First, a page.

by Chrystine Elle Hanus
Click here to view the article as it appeared in PROFESSIONAL ROOFING magazine.
- Project name: Magid Glove and Safety Manufacturing Co. LLC
- Project location: Romeoville, Ill.
- Project duration: May 2-Oct. 21, 2016
- Roof system type: TPO membrane
- Roofing contractor: Ridgeworth Roofing Co. Inc., Frankfort, Ill.
- Roof consultant: Interstate Roof Systems Consultants Inc., Elgin, Ill.
- Roofing manufacturer: Johns Manville Roofing Systems, Denver
- Roofing distributor: Bone Roofing Supply Inc., Villa Park, Ill.
A safety-value partner to thousands of companies since 1946, the family-owned business also offers products and services to the consumer market under the HandMaster® and RoadMaster® brand names. In 2016, the decades-old 620,000-square-foot EPDM membrane roof system on Magid Glove and Safety Manufacturing’s facility was failing and replaced by Ridgeworth Roofing Co. Inc., Frankfort, Ill.
To begin the massive project, Magid Glove and Safety Manufacturing ’s reroofing project team hired a roof consultant, NRCA member Interstate Roof Systems Consultants Inc., Elgin, Ill., to manage the project. Pleased with Ridgeworth Roofing ’s work on previous projects, Harvey Cohen, president of Magid Glove and Safety Manufacturing, requested a bid from Ridgeworth Roofing. “We had good experiences during the past 20 years with Rod Petrick [owner of Ridgeworth Roofing] and the company,” Cohen says. “I was tickled pink Ridgeworth was the low bidder for the project by a nice amount. It wasn’t like they were close to everybody else. They were heads and tails better than everybody else.”
In May 2016, Ridgeworth Roofing began work on the project. Before commencing roofing work, Ridgeworth Roofing workers installed 65 Occupational Safety and Health Administration (OSHA-) compliant skylight fall-protection screens. A stair tower was constructed to create safe access for workers. OSHA fall protection was discussed with all teams and set up with assistance from Ridgeworth Roofing ’s safety consultant who also supplied weekly job-site inspections and reports. Keeping the building dry for more than 500 employees was achieved by scheduling daily meetings with the owner’s representative along with weekly updates with the owner.
Staging equipment and materials on the ground was a challenge. The best access points generally were in front of interior docks. “Working with our main material supplier, Bone Roofing Supply, we were able to schedule factory-direct deliveries every week,” Petrick says. “The building owner did offer some inside storage, which allowed us to stockpile a few days of material in case any delivery issues came up—none did.”
The roof areas over the Magid Glove and Safety Manufacturing facility’s lower offices and the building ’s main section consisted of ballasted EPDM membrane with 2-inch-thick thermal insulation over a steel deck. Ridgeworth Roofing subcontracted with Olsson Roofing Co. Inc., Aurora, Ill., to remove the 7.5 million pounds of ballast, which was repurposed. Ridgeworth Roofing workers removed and recycled all the EPDM membrane, and any damaged base insulation was replaced during the removal process.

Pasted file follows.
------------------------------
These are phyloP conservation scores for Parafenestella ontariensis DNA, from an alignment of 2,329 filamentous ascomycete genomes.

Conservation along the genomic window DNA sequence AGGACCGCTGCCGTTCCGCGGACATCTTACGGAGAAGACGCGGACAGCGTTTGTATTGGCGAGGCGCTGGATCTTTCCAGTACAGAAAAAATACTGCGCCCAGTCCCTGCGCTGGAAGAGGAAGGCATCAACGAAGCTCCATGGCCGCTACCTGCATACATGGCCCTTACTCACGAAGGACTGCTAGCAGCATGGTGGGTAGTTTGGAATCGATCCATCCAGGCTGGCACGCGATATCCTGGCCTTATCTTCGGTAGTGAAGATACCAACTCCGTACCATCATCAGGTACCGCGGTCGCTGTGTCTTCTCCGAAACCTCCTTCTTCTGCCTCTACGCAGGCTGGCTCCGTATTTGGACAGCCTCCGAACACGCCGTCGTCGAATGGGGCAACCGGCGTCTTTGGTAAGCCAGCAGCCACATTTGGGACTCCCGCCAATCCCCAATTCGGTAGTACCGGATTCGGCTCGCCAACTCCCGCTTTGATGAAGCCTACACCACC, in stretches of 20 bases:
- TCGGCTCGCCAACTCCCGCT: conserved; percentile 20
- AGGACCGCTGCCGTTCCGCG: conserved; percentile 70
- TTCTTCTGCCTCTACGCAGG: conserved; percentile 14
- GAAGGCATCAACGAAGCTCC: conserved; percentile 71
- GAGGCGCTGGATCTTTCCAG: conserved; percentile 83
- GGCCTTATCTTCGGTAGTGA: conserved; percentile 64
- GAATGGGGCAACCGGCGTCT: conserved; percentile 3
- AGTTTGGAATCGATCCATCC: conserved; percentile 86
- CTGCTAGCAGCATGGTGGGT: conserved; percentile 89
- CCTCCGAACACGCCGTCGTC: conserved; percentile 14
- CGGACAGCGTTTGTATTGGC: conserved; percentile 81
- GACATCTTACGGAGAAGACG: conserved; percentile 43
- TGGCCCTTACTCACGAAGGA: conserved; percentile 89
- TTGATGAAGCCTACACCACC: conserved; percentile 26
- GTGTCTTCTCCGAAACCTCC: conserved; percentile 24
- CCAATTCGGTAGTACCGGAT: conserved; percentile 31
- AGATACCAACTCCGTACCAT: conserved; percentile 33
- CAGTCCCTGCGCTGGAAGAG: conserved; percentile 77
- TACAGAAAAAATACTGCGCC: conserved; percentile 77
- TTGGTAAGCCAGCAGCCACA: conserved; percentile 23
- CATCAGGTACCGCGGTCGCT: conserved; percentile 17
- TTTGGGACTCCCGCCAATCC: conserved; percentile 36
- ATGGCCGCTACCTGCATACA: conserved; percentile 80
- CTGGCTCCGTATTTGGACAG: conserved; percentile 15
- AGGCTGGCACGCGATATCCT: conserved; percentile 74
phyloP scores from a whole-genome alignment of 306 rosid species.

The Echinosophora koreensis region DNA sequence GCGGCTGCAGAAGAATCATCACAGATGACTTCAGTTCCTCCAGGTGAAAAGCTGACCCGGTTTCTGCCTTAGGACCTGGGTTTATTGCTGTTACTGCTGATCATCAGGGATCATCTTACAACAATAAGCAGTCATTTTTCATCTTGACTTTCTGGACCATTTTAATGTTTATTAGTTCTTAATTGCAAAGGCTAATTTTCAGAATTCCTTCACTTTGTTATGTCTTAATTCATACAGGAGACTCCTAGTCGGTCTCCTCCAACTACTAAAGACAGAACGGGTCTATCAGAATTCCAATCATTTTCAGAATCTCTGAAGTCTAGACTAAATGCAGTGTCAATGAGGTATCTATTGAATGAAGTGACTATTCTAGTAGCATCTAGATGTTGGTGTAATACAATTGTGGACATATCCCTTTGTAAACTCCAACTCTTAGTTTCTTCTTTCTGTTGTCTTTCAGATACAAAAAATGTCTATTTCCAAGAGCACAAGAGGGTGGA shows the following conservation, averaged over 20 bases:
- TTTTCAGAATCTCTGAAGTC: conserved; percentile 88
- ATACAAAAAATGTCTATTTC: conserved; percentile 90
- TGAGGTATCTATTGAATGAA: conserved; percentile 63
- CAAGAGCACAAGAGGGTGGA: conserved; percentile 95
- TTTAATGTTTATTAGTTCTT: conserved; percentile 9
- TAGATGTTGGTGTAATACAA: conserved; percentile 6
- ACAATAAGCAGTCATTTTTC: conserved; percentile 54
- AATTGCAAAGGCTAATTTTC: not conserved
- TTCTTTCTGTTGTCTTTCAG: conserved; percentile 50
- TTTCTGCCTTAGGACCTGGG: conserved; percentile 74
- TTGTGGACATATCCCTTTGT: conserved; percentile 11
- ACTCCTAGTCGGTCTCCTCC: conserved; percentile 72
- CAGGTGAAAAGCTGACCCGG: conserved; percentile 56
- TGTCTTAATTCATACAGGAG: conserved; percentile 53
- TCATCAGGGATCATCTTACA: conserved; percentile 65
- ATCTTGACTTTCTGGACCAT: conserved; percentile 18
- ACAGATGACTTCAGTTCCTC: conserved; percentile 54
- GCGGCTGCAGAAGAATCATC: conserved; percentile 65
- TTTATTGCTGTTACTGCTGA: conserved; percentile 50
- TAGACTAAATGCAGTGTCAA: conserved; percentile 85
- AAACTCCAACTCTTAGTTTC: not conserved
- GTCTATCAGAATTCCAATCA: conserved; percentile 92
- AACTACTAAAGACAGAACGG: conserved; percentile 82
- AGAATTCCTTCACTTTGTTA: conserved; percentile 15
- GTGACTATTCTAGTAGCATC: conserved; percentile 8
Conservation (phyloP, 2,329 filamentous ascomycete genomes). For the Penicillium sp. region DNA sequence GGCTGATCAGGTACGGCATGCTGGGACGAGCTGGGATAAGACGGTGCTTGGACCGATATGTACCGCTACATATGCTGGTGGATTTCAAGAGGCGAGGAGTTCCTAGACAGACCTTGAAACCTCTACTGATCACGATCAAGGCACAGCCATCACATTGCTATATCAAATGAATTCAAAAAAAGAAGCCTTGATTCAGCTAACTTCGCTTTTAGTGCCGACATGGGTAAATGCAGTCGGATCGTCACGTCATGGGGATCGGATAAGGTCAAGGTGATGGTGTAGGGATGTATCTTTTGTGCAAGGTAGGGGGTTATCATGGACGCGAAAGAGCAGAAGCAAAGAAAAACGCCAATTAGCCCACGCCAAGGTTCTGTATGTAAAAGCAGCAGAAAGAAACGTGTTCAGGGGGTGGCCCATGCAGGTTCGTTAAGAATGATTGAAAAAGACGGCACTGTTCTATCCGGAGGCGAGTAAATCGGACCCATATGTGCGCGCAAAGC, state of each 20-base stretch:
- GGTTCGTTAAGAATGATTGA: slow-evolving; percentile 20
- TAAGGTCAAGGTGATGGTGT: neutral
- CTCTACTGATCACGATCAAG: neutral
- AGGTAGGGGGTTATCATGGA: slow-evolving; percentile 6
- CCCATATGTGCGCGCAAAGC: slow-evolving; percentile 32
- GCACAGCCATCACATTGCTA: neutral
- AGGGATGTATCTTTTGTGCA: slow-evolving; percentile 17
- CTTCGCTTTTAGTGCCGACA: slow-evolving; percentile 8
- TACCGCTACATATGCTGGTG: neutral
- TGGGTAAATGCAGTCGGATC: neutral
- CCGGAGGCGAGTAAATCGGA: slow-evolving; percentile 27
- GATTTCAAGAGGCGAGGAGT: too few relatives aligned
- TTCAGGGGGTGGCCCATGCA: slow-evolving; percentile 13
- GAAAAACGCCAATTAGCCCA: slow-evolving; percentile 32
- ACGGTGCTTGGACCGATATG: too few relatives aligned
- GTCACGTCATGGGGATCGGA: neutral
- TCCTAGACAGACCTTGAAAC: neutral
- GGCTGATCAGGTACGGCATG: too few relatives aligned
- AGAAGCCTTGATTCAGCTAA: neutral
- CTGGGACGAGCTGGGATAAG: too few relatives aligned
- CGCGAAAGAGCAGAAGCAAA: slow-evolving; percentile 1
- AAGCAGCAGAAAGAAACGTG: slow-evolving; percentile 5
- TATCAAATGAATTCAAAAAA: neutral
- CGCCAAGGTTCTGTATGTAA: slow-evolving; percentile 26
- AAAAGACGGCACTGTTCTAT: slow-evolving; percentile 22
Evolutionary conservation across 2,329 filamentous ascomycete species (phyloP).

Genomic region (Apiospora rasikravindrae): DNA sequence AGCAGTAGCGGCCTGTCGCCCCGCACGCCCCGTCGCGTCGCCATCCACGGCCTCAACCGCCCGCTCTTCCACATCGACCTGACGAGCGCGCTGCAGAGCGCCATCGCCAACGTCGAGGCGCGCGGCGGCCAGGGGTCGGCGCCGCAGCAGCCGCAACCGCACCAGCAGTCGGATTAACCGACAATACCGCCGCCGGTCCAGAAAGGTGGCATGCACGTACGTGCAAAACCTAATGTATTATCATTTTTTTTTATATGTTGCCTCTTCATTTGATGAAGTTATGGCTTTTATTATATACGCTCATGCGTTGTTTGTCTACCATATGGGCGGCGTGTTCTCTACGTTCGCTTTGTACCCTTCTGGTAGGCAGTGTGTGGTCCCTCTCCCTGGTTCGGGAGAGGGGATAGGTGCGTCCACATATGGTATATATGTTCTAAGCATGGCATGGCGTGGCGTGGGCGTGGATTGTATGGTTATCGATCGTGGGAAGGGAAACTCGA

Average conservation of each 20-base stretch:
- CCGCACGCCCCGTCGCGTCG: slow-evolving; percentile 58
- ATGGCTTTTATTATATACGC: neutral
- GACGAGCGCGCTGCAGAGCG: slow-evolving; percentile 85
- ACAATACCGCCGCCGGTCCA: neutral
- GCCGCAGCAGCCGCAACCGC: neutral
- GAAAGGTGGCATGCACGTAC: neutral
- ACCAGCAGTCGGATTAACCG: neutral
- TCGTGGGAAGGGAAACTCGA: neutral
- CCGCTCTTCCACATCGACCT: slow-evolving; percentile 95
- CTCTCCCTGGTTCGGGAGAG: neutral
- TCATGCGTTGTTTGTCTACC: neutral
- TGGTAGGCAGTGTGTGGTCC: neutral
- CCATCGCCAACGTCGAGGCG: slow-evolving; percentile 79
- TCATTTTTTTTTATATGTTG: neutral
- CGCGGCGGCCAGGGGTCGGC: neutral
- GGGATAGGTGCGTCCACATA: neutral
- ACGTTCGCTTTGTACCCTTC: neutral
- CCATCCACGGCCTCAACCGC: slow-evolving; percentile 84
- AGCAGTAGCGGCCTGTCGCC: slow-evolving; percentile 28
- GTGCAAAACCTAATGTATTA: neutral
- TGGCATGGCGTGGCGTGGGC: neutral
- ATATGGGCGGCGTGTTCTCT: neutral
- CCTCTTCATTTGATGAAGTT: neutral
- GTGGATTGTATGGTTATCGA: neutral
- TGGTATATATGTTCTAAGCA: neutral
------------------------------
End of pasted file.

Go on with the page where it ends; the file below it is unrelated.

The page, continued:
The project’s overall size originally was a concern for Ridgeworth Roofing workers, but they took it one day at a time, which helped the project move along without any issues. “I remember talking to my project foreman one of the first days on the project and could sense he was overwhelmed,” Petrick says. “I told him we eat the elephant one bite at a time. The entire crew then became comfortable and production rates were above what I had anticipated.”
Ridgeworth Roofing workers mechanically attached two layers of 1.8-inch-thick polyisocyanurate insulation over the existing insulation followed by a layer of Invinsa® FR roof boards. Next, workers installed Johns Manville .080-inch-thick TPO membrane using an induction-welding process. All roofing-related sheet metal was installed by a subcontractor, Metal Edge, South Chicago Heights, Ill.
The Ridgeworth Roofing team worked with Johns Manville Roofing Systems, Denver, to create long-term solutions that reduced the project cost and lengthened the term of the no-dollar-limit warranty provided with the new roof system. “Having a long-term relationship with Magid Glove, I knew what the ownership was expecting with the new roof system,” Petrick says. “They were looking at an energy-efficient insulation with a reflective roof system that would also lessen the total loading on the structure. Working with our local Johns Manville representative, we were able to prepare a voluntary alternative that reduced the total overall cost and allowed for an extended warranty term.”
The Ridgeworth Roofing team also worked with Magid Glove and Safety Manufacturing to modify some large HVAC equipment and remove abandoned equipment from the roof. “Rod and his people are as polite and nice as anybody you want to work with,” Cohen says. “If anybody ever came to me now going forward and asked about Ridgeworth Roofing, I’d tell them they are No. 1.”
On Oct. 21, 2016, Ridgeworth Roofing completed its work on the Magid Glove and Safety Manufacturing facility, successfully finishing work while allowing the client’s daily operations to continue without disruption. “We are thrilled to have had the opportunity to demonstrate the skill and expertise of our team on this scale,” Petrick says. “It gave Ridgeworth and our employees an opportunity to prove a large project like this is well within our capabilities. This was our largest project to date, and our team rose to the challenge with outstanding results for a longtime client.”